Researcher dishes the ‘dirt’ on potential obesity cure

Young girl with mud on her hands. HEALTH
New research suggests refined clays could be used to soak up digested fats and oils present in foods we eat.

> Could eating soil from the garden stop you getting fat?

Investigating how clay materials can improve drug delivery, UniSA researcher and PhD candidate Tahnee Dening serendipitously discovered that the clay materials she was using had a unique ability to “soak up” fat droplets in the gut.

Dening says this accidental discovery could potentially be a cure for obesity.

“It’s quite amazing really,” Dening says. “I was investigating the capacity of specifically clay materials to improve the oral delivery and absorption of antipsychotic drugs, when I noticed that the clay particles weren’t behaving as I’d expected.

“Instead of breaking down to release drugs, the clay materials were attracting fat droplets and literally soaking them up.

“Not only were the clay materials trapping the fats within their particle structure, but they were also preventing them from being absorbed by the body, ensuring that fat simply passed through the digestive system.

“It’s this unique behaviour that immediately signalled we could be onto something significant – potentially a cure for obesity.”

Being overweight can cause serious health conditions such as cardiovascular disease, Type 2 diabetes, and some cancers.

According to the Australian Institute of Health and Welfare, obesity is increasing with almost two in three adults, and one in four children, now overweight or obese. And if its prevalence continues,  nearly half the world’s population is expected to be overweight or obese by 2030.

With few effective drugs existing to counteract obesity, many companies are investing huge amounts to discover and develop alternative treatments for obesity.

Using rats fed a high-fat diet, Dening’s research compared the effects of montmorillonite – a natural clay material, purified from dirt; laponite – a synthetic clay; a placebo; and a leading weight loss drug – orlistat. Monitoring over a two-week period, she found that while both of the engineered clay formulations and orlistat delivered weight loss effects, the clay material outperformed the drug.

Dening says the findings offer new insights for obesity and weight management, particularly when used in combination with the commercial drug, where there is potential for synergy.

“Our processed clay has an unusually high surface area which means it has a huge capacity to interact with and soak up digested fats and oils present in the foods we eat," Dening says.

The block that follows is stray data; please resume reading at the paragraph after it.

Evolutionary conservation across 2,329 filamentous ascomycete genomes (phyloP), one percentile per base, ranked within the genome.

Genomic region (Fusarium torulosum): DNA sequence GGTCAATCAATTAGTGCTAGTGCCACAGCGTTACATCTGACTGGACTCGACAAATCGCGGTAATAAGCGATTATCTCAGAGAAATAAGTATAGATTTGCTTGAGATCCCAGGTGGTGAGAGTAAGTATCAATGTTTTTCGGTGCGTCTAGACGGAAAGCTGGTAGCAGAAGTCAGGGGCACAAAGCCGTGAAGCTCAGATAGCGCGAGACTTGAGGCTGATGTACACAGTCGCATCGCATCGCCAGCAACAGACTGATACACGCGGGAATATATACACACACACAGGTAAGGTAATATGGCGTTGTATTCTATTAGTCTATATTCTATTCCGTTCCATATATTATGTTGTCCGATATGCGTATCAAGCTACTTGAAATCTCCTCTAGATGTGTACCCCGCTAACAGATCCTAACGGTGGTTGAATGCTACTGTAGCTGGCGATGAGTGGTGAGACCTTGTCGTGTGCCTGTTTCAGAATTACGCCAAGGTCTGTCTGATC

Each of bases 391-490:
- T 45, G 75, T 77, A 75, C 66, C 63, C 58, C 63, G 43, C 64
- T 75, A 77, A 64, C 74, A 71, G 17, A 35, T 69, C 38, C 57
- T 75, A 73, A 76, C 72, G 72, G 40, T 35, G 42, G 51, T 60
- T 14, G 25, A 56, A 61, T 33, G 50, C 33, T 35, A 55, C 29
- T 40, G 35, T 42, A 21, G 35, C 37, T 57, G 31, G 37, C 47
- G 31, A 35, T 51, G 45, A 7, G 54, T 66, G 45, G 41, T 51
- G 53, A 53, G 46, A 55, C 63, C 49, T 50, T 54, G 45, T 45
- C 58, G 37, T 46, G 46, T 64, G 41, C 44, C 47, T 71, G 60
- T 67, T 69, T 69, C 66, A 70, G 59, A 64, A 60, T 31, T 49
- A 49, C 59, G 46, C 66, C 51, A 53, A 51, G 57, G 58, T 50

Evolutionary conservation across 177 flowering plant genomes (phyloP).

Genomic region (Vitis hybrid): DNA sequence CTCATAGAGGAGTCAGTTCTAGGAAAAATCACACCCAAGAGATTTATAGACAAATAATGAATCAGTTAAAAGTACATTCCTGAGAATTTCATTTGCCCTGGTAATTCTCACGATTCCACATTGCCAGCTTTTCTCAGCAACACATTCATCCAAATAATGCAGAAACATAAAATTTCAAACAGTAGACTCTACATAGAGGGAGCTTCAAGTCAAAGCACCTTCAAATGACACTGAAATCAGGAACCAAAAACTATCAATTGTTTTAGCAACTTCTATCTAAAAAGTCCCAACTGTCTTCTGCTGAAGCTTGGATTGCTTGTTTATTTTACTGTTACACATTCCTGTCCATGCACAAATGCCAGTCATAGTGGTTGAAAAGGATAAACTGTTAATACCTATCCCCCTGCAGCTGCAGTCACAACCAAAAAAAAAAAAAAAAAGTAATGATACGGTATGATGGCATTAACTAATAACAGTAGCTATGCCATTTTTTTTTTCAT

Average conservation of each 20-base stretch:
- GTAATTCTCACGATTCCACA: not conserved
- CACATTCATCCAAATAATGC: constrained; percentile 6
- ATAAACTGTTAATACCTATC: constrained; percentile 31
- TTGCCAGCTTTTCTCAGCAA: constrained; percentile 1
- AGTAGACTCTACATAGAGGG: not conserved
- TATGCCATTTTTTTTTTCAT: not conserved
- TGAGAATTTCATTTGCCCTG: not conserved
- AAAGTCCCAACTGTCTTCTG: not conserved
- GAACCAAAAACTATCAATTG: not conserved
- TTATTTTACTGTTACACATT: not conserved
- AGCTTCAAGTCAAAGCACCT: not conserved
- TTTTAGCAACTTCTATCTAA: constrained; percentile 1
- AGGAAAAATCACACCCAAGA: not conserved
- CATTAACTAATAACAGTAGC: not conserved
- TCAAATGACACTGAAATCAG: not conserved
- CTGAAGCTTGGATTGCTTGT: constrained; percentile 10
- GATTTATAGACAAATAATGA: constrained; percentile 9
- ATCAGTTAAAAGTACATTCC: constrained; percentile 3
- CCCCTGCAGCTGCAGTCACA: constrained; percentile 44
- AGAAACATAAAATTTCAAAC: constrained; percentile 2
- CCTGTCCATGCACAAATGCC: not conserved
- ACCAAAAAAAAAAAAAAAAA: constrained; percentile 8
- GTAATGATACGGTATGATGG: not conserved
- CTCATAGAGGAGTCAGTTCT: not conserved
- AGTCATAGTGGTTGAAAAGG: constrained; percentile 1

“Orlistat on the other hand, is an enzyme inhibitor that blocks up to 30 per cent of dietary fat digestion and absorption, which leads to weight loss, but has unpleasant side effects such as stomach aches, bloating, flatulence and diarrhoea, which limits its use in weight loss as people choose to stop using it.

“What we’re researching now is a synergistic approach with both the clay material and orlistat: the orlistat blocks the enzyme that digests fat molecules, and the clay particles trap these fats so they’re excreted out of the body without causing gastrointestinal disturbances.

“We’re essentially attacking fat digestion and absorption in two different ways and we hope this will lead to greater weight loss with fewer side effects.”

UniSA Professor Clive Prestidge, who is Dening’s research supervisor, says the research has already captured the attention of potential investors.

“This is a significant discovery that provides new and exciting avenues for weight loss research which naturally attracts potential commercial partners,” Prof Prestidge says.

“With a finding like this, people will naturally be keen to find out when they can try it. Given that the material is generally considered safe and is widely used in food and nutraceutical products, it is feasible that human clinical trials could start reasonably soon.

“Watch this space.”

Could eating soil from the garden stop you getting fat?

Watch Tahnee Dening talk about her research in UniSA’s Three Minute Thesis (3MT) grand final.

No. And it’s also unsafe.

Dening says the ‘dirt’ used in her research was a type of natural clay, montmorillonite, and a synthetic clay, laponite, both of which have been manufactured and purified to meet strict regulatory requirements. This process ensures it is safe for human use.

“Common garden soils do not possess the same absorbent properties as montmorillonite and laponite clay materials and thus will not cause a weight loss effect,” Dening says.

“Eating dirt is likely to be dangerous as soil can contain worms, animal faeces, fungi and heavy metals including lead.”

People who eat it also risk contracting parasitic and bacterial infections.